Never just another passerby,
a still warring statistic, complacency still aside
All walking by a dazzled mural’s remembrance
A wall of Bio on brick,
a long story born short via heather grey textures
capturing days that were Nicer,
It’s always endless Cru that become Tats on walls
For the residents who can only honor the death of life
On the Point of the Hunt,
upon the same concrete and tarred ciphers that took it away
yours and ours won’t go unknown on the return
The triggers generic yet all so fiscal
I wonder at that wall…
The fate of the record is in the pockets. Records amassed behind bars to fill them or records recorded overflowing in them. The Original man is in hell. Still. And here, he survives, and willingly thrives, by this measure of his catalog. All defined at times by the way the pockets are protected. Are the pockets protected and ridden in guard? Are their wars waged flowing in perfected pockets of wax? This really isn’t an Art of exaggerated interpretation but Arts of retrospective reenactment, where the prose of beautified grit illuminates, resonates and even elevates. And so Skillastrator pick pockets for #ArtOnArt. But what’s the science?
“We can talk when your president speak/allow me, I put chalk where your residents sleep/frown cheeks/took false like a gentlemen G/found peace/by the time you hear it, they listening/they tap your phones/Are you listening?…” flows Eto through “Wolverine” off Heather Grey, the duet EP with Willie the Kid, all produced by V Don. And follows that with the distinct details of wrong choices within the wrongdoing. Filling it with acumen that causes rewind, replay and pause for reflection… “To make sure he don’t see me/had to stay in his sight…” One of the most natural mid to slow tempos you’ll ever here that immediately births itself in the pocket. The syllables all match in a sincere, to-our-face conversational tone that inflects with ideal rise and fall, whether with the heinous moment recapped or the charismatic peak of exposed supremacy.
V Don, on Heather Grey, knows the bpm for maximum punctuation, the bass menace quotient for the calm fury Willie and Eto orate and the drumkick and snare marriages that excite them into their pocket gliding. The abnormality is the rarity that there are two MCs with so much mastery. Willie the Kid is a wordplay master, homonym juggling to driving speed building wordpower into focused musings on “Bet I Live,” “Play the game like Tommy Lasorda/kinda sorta/sort the money on the sorter/assertive, certainly we got bail money but what’s the verdict/ lesson as a juvenile, I been observant/hard to lose it if you really earned it…” A revolving door of inspiration for Eto, knowledge how he overloads with techniques from the juggling of the internal rhyme to the basketballing metaphoring through an unrushed upper tempo on “Appalachian Meeting,” “Meetings at the Appalachians/niggas be seeking validation from us/ I slaughter line then I can break out the cuffs/ weigh it up, check the calibration/ they hit the door off with allegations/ went from statements to applications/ they got the job, slayed us/ now they weighing in off the way ups/ took us down court, I block layups…” With great, average and shit rhymers releasing EPs as a lazy way of pumping product more readily, Heather Grey literally is a complete work. As all EPs, we want a longer forever to repeat yet the cohesion of themes, the balanced peaks between Willie and Eto and V Don’s success in aural atmosphere makes it a stellar piece.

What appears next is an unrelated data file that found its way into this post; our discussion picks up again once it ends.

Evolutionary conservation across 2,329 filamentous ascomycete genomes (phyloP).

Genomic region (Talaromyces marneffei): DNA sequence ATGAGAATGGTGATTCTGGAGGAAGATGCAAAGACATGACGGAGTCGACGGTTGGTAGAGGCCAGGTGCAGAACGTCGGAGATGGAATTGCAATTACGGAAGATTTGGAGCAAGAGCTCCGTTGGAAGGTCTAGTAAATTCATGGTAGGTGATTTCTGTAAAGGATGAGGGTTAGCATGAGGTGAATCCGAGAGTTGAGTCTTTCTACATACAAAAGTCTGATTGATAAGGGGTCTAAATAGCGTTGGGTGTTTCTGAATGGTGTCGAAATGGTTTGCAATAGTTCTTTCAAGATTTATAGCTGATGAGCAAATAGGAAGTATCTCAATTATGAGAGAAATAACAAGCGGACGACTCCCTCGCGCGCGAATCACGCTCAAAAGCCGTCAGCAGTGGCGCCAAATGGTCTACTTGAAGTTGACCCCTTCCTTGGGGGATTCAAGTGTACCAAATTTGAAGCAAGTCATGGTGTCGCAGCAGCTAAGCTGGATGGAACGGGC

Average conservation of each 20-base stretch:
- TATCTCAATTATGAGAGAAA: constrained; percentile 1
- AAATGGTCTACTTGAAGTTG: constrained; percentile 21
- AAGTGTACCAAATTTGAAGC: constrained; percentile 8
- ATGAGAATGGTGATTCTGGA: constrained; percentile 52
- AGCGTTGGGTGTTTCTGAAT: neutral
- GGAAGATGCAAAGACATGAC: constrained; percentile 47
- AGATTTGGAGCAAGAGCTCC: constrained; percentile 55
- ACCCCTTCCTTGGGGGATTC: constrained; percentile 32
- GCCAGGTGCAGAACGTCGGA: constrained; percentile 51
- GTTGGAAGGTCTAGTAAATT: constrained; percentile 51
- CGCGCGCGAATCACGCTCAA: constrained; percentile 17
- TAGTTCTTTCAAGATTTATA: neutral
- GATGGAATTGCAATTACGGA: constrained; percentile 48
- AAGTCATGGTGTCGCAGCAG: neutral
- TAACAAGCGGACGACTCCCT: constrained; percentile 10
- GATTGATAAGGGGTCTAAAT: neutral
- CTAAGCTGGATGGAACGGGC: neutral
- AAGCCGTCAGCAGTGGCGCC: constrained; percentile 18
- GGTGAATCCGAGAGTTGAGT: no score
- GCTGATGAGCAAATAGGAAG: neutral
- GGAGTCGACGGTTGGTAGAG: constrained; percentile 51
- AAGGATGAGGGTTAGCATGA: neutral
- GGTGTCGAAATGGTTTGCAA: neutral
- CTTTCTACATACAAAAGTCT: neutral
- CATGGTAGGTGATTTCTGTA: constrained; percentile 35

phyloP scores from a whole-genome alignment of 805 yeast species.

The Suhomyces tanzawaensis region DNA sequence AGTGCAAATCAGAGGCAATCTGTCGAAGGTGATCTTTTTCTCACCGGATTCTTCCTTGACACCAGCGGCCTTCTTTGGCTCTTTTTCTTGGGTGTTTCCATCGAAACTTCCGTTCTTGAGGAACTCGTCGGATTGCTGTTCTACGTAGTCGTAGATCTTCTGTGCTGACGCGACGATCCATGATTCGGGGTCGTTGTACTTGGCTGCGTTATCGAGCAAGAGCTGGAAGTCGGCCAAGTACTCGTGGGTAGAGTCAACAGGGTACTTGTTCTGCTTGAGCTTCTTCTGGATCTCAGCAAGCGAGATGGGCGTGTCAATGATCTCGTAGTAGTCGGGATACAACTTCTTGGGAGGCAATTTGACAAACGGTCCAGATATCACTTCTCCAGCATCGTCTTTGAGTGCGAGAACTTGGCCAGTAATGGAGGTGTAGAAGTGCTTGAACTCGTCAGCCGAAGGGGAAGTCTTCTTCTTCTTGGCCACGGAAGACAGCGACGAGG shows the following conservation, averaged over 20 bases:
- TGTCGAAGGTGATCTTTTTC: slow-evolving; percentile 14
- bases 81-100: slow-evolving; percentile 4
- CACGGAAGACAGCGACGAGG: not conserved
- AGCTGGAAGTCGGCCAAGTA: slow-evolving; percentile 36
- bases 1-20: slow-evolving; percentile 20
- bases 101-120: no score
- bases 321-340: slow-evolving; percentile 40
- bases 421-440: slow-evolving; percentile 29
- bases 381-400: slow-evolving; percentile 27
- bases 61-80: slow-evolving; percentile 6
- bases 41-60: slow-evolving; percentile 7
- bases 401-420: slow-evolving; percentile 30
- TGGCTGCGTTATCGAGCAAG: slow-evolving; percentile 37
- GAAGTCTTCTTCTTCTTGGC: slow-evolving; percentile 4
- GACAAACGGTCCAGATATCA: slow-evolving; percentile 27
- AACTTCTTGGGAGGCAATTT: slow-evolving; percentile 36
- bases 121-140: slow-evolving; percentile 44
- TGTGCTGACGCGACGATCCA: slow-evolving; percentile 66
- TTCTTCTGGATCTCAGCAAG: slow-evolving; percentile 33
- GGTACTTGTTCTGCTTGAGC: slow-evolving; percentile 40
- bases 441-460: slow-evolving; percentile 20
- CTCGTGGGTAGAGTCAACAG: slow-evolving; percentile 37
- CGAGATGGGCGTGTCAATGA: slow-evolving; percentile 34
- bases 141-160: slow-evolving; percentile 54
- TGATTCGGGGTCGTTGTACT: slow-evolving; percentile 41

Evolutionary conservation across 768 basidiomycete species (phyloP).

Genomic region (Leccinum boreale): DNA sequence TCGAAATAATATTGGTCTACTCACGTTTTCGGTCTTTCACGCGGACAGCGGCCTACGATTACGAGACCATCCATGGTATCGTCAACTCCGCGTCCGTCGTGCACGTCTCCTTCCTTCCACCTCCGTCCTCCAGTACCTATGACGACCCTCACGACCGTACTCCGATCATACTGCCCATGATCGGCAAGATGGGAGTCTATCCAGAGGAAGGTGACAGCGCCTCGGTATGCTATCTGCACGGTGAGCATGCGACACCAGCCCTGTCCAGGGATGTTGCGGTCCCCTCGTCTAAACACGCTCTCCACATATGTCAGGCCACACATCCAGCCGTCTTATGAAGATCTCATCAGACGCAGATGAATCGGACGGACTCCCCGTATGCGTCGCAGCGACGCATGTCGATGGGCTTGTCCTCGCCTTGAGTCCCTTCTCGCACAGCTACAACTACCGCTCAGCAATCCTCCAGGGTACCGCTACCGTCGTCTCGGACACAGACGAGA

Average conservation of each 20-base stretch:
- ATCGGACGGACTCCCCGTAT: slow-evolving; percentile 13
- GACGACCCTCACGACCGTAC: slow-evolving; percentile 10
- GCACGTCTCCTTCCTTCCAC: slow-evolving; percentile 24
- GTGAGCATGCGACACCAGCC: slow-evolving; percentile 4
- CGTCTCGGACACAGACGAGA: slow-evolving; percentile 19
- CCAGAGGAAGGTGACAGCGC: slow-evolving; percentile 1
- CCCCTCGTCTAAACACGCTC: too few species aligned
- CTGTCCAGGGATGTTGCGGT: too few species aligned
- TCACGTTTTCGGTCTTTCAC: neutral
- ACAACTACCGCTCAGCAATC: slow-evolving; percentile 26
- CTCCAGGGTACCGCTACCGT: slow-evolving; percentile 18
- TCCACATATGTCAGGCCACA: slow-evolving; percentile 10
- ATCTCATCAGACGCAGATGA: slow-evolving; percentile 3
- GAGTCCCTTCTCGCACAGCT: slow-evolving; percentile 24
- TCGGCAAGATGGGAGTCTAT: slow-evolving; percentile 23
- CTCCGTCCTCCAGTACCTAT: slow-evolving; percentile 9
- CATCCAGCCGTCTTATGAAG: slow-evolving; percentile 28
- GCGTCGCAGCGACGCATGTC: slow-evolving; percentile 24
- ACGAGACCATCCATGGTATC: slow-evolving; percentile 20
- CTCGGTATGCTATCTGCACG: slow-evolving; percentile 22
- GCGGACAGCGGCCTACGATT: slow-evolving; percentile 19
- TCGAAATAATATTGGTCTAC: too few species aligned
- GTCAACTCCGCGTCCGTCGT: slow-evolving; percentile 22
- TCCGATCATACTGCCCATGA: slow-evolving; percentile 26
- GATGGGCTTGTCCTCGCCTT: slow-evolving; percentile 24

Brothers and sisters, it’s late in this #InvisibleRenaissance and often the best of the music has been dominated by street crime rhymers. Lauded and heralded just for its grime, the massive amount of detail that often goes beyond the GOAT candidates from Ghost to Rae, Prodigy to AZ or the Mt. Rushmore OG, KGR. This music is almost not a counter-culture anymore, just alternative pop, at every fucking level. But somewhere in here, down here with the best cause I ain’t ever up there, there is a lust for rebellion that just might harpoon itself some revolution. No pressure applied to something that must revolve naturally but the more grit, grime and live-ness captured, this music can be back to a forum that are our best stories and soon, challenging builds. Not just what it’s become, another cheap hustle for niggas.